You might hear this infamous stereotype time and time again—military spouses are lazy, uneducated, and by the way, they never work. It’s kind of irritating actually. Especially if you are a spouse, like most are, who is hard-working and supports her family equally as much as her spouse.
There are a lot of reasons why military spouses are both unemployed and under-employed, meaning most military spouses take jobs in which they are over-qualified because they cannot find work to match their skills.
Many of these lies and truths will resonate with you if you are a military spouse. They are after all based on a 2013 survey taken by military spouses. And if you are not a military spouse, I hope this post can shed genuine light on the real issues military spouses face in today’s job market. I hope these reasons help educate others and encourage us all to unite and find more reasonable solutions to this chronic issue.
Lie: Military spouse jobs are easy to find after moving.
Truth: Many military spouses are frequently out of work due to preparing for or recovering from a military PCS move.
I cannot tell you how many military spouses I know who found great jobs in their local area, worked hard, made advancements, and then had to quit a year or two later due to a PCS move. With each military mandated move, military spouses are forced to start over in the job market. Looking for work in a specialized field of work takes time and energy.
Recently, a friend left her job as a nurse one month before a PCS move. Following the PCS she worked hard to find employment and landed a job within a few months. The problem is the government agency took over 6 months to complete her hiring process. This is the norm for many government agencies. So from the time this spouse left her job until she officially started getting paid, we are talking 9 months. That’s crazy when you realize she will likely move again within 2 years of starting the position. A 9 month gap in employment is a long time for a military spouse with an education and excellent work experience in a job market that has openings. What does the employment gap look like for spouses with less than ideal circumstances?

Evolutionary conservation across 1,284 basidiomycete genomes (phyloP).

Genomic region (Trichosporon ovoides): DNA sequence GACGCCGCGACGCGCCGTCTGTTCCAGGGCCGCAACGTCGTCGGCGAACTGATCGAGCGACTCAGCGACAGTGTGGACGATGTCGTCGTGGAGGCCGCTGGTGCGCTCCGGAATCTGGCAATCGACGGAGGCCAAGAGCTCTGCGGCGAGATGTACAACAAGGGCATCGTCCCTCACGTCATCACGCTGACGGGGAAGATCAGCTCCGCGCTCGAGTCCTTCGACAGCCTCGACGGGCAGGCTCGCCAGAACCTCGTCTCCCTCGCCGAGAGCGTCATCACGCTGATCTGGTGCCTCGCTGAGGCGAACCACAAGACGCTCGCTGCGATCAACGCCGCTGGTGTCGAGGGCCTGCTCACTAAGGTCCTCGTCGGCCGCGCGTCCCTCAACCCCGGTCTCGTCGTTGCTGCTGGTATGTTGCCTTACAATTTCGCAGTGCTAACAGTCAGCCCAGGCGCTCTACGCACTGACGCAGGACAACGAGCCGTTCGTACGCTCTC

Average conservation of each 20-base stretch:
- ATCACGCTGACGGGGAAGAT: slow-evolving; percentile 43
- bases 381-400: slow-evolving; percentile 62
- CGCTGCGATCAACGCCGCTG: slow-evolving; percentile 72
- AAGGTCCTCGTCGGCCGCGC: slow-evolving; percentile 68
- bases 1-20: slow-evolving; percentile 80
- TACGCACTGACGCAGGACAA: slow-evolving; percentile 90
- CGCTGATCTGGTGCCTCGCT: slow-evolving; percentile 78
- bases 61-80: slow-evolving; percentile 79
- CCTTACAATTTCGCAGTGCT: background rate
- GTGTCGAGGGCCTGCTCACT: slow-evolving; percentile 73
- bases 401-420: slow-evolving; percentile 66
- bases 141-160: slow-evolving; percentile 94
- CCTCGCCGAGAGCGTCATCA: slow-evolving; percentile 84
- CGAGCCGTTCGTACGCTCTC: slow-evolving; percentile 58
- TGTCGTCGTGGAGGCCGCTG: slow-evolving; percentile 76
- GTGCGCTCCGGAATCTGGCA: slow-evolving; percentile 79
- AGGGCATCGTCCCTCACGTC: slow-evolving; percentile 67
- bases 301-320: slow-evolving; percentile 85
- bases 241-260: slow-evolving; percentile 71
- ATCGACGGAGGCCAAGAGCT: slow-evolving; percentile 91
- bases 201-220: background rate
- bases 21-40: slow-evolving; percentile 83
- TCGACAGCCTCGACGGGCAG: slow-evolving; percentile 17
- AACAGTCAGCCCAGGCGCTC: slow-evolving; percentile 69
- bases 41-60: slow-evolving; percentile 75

Are you a small business owner, a marketing manager, a cosmetologist, a financial planner? These jobs provide limited positions and make it challenging to get hired after moving around from duty station to duty station.
Lie: Military spouses use their service member’s job as an excuse not to find work.
Truth: Military spouses cannot find work flexible enough to accommodate their spouse’s schedule.
A 2013 study discovered “there is not a lack of desire to work that is causing these gaps; over 55% of respondents indicated they “need” to work, while 90% indicated they “want” to work.” (Source).
I believe that most military spouses would love to work if the right circumstances presented themselves. Like many military spouses, I gave up my career to stay-at-home full time. Given the stress that my husband’s military career puts on our family, we agreed together that having one spouse home full-time to manage the children, the household, and all of our general life affairs was imperative to our long-term happiness. Many military spouses want to be able to stay home and care for their children because it’s what is best for the whole family, not because it’s easier than working at a conventional job.
Lie: Military spouses get hired equally as much as civilians.
Truth: Military spouses actively seeking employment experience countless challenges.
Many organizations are ambivalent over hiring military spouses, knowing they won’t be around for long. It’s plain and simple: Companies want to invest in long-term employees in in order to avoid costly expenses associated with high employee turnover.
In addition, many organizations are reluctant to hire prospective employees with short employment stints and gaps in unemployment all over their resume. Military life takes the everyday career woman’s resume and makes it look shady.